‘We’ve Been Fasting Since October.’ The Horror of Ramadan in Gaza

The holy month of Ramadan started early for Muslims in Gaza this year. In some sense, we’ve been fasting since October. But for tragic reasons.

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Ramadan has a special place in every Muslim’s heart. We wait for it all year. As a small child, I remember my excitement at hanging colorful lanterns on the house. My parents taught my siblings and me to abstain from food and drink from dawn to dusk, instilling in us that the idea of fasting is to train yourself to be patient, to elevate your soul from mundane desires, and to try to free your mind from evil impulses, and do good deeds for people around us.

Nothing could have prepared me for Ramadan this year. I wasn’t sure I would even survive until Ramadan—at least 30,000 Palestinians in Gaza have been killed since Oct. 7, and 80% of the population has been displaced. For those of us lucky to still be alive, fleeing from place to place, we have undergone a partial fast for months, not wanting to eat the scant food of the families kind enough to shelter us, unable to find food to purchase in the markets, or to afford what can be found.

Since Ramadan last year, my life has been turned upside down. My home in Gaza City, where my children and I used to hang Ramadan lights, is now destroyed and my family scattered.

I woke Monday, the first day of fasting, an hour before dawn to prepare the pre-fast meal known as suhour. This is usually a moment of profound joy and spirituality but this year I could not hold back my tears. The mosques lie in ruins, so neighbors all around performed the call to prayer on their own initiative. Suhour consisted of stone-hard bread, which I baked from barley, corn, soy, and even bird feed that we managed to find and ground together. The sand-like taste was tempered by the fact that we were able to dip it in the olive oil that we pressed from our own olive trees before the war, which I found in my father’s deserted home in Gaza City. It pained me to not be able to offer food from a plentiful table to our neighbors, as is customary, and instructed by the Prophet Muhammad.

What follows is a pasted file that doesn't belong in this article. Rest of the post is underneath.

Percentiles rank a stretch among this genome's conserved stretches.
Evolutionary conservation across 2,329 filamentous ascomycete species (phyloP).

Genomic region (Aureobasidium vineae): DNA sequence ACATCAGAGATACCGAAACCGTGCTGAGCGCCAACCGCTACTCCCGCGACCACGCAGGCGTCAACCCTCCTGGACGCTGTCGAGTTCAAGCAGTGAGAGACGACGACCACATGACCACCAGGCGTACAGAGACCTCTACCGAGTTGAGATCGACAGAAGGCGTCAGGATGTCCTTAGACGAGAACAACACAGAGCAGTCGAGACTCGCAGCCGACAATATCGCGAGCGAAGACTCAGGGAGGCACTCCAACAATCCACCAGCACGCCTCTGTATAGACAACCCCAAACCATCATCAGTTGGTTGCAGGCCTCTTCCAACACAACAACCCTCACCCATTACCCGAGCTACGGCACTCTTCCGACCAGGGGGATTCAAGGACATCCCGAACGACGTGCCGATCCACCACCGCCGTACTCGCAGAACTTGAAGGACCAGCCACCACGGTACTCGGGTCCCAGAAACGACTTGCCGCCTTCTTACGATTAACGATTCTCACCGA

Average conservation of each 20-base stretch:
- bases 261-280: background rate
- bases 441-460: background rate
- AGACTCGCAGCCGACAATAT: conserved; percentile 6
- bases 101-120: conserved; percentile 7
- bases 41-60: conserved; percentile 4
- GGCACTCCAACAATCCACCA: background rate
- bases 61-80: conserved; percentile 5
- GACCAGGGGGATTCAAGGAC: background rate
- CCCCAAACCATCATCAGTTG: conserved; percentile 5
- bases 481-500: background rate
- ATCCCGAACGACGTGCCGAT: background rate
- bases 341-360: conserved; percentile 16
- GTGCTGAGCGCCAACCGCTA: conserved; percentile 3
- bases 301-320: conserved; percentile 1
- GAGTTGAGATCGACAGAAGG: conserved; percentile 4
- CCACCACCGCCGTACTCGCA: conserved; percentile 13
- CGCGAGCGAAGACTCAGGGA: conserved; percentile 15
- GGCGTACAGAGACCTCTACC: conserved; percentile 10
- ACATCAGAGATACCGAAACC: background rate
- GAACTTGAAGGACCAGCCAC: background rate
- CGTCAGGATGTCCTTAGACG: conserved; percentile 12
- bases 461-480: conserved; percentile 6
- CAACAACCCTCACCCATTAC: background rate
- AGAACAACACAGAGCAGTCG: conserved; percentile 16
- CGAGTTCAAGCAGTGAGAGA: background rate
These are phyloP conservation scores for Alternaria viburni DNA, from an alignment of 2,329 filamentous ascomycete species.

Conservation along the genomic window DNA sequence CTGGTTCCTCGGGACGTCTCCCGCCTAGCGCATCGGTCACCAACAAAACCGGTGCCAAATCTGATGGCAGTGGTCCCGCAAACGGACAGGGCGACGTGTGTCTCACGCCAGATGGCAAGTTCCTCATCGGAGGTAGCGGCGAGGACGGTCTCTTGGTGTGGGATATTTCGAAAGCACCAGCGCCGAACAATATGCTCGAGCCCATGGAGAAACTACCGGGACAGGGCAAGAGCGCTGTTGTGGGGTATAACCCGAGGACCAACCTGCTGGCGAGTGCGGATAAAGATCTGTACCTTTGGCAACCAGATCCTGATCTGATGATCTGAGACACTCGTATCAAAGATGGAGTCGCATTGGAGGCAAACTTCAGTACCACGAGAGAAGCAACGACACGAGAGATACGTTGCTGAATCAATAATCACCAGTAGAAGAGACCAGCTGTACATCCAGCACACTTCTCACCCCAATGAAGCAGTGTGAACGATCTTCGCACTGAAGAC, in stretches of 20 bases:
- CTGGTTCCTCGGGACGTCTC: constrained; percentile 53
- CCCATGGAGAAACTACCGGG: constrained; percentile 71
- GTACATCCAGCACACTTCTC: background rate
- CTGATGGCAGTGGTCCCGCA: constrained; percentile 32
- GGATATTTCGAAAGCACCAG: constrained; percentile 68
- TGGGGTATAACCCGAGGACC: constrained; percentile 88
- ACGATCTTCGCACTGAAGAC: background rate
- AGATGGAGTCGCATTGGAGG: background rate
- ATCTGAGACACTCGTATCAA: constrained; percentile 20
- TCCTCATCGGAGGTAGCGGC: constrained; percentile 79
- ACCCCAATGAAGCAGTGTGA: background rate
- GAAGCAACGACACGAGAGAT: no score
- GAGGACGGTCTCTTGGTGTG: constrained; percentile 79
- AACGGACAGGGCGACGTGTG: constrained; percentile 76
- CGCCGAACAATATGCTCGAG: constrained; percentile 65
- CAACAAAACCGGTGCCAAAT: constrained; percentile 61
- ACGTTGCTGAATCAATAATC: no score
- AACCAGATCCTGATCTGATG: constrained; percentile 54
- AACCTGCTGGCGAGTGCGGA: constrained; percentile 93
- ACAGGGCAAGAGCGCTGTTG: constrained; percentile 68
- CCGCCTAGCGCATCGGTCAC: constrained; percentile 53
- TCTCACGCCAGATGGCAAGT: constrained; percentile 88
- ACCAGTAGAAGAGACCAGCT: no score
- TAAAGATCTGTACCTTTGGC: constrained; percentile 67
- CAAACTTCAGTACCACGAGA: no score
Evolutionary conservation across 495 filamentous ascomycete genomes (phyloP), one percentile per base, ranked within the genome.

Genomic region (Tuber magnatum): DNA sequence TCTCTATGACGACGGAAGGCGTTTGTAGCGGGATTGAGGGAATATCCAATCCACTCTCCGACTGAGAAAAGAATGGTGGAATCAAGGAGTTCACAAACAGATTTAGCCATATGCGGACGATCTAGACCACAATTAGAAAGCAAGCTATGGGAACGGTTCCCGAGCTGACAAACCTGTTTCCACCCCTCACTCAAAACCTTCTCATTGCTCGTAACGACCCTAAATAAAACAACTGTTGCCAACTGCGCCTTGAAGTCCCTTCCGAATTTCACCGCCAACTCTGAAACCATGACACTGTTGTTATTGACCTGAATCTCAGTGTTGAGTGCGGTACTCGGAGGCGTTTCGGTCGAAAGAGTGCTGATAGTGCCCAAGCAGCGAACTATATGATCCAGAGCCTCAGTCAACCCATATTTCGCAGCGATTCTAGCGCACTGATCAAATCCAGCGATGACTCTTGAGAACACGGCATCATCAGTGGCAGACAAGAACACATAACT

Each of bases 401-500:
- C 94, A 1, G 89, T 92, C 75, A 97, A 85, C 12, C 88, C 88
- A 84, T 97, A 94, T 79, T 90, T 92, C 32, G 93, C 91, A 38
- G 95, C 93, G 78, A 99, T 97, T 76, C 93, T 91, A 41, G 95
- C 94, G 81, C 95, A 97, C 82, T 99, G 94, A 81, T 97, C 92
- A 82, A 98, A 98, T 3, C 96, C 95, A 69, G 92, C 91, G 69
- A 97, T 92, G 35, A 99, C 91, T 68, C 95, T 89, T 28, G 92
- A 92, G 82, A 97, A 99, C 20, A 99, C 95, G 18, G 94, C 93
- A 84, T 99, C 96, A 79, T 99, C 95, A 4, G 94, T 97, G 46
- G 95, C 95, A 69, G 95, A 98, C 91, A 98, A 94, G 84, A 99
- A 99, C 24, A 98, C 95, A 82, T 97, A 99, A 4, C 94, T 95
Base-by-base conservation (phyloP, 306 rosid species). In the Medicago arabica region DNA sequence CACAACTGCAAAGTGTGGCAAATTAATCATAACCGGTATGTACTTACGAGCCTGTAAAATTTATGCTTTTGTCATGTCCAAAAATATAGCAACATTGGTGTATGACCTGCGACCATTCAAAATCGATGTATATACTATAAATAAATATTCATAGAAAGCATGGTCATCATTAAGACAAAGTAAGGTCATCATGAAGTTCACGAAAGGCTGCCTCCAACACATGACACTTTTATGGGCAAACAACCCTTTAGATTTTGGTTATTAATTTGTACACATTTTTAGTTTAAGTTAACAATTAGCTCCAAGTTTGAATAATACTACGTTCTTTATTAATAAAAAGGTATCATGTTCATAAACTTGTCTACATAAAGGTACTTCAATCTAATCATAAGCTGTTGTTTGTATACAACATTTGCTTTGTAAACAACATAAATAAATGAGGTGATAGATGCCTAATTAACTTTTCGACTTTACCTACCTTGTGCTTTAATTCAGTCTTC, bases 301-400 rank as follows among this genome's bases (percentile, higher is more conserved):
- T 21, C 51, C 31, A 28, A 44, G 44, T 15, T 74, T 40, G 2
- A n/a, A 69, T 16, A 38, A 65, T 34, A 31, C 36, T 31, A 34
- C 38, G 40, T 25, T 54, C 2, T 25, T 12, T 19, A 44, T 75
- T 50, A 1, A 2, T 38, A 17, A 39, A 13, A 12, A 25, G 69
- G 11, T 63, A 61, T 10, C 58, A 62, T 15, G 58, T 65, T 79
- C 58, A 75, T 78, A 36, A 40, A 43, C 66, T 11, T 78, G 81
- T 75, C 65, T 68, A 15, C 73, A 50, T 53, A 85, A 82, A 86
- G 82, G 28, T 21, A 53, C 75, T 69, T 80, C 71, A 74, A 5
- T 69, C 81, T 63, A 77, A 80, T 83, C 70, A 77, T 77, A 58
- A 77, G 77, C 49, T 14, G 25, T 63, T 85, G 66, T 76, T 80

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For our first meal after fasting, I had saved two small bags of pasta. Though it was infested with weevils, I managed to clean and boil the pasta, and serve it with tomato sauce for iftar. I used to partially prepare the next day’s iftar the night before, so that my fasting hours could be focused on worship. With so much scarcity, this is now a faraway dream. 

In years past, after iftar, we would pray in the mosque and then visit our close relatives, sharing qatayef, a fried Ramadan dessert drenched in syrup. These visits would present an opportunity to forgive those who may have wronged us, strengthening our social fabric. With so many mosques destroyed, and no qatayef amid a dearth of food and essential items, I cannot celebrate with my parents, siblings, and their spouses and children. There are 20 of them all crammed into a one-bedroom apartment in Nuseirat in central Gaza.

Instead, my family and the friends we are staying with, prayed together, 16 of us packed into the small apartment in Gaza City. All of us keenly feel the absence of friends and family seeking refuge elsewhere. Though many of them are less than 10 mi. away, we are separated by Israeli tanks and soldiers who make the journey impossible, or too dangerous to attempt. But we also have extended family members killed by Israeli airstrikes, tanks, or snipers.

Yesterday, my 18-year-old daughter Rana had a crying fit. When she finally calmed down, she asked, “Mom, for how long do we have to live in this nightmare? I want to go home. I want to sleep in my bed and have my things around me.” Rana has been strong throughout, telling jokes to lift our spirits and keep us calm through the bombardments. But starting a Ramadan filled with violence and sorrow, she said, finally pushed her over the edge.

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It would be easy to lose faith when inhumanity surrounds us. It may sound strange but, after surviving five months of brutal war, the start of the holy month has in some ways deepened my faith. 

I wish this year that fasting was only about purifying our souls from the body’s mundane desires. But, for us Gazans, it has also meant learning to live without many people we love. I hope that they are in a better place now.

For those of us who live on, we also think of the homes and communities we have built with love and care that no longer exist. Even if, after Ramadan, the war ends, as we are all fervently praying for, everyone in Gaza knows nothing will ever be as it was again.

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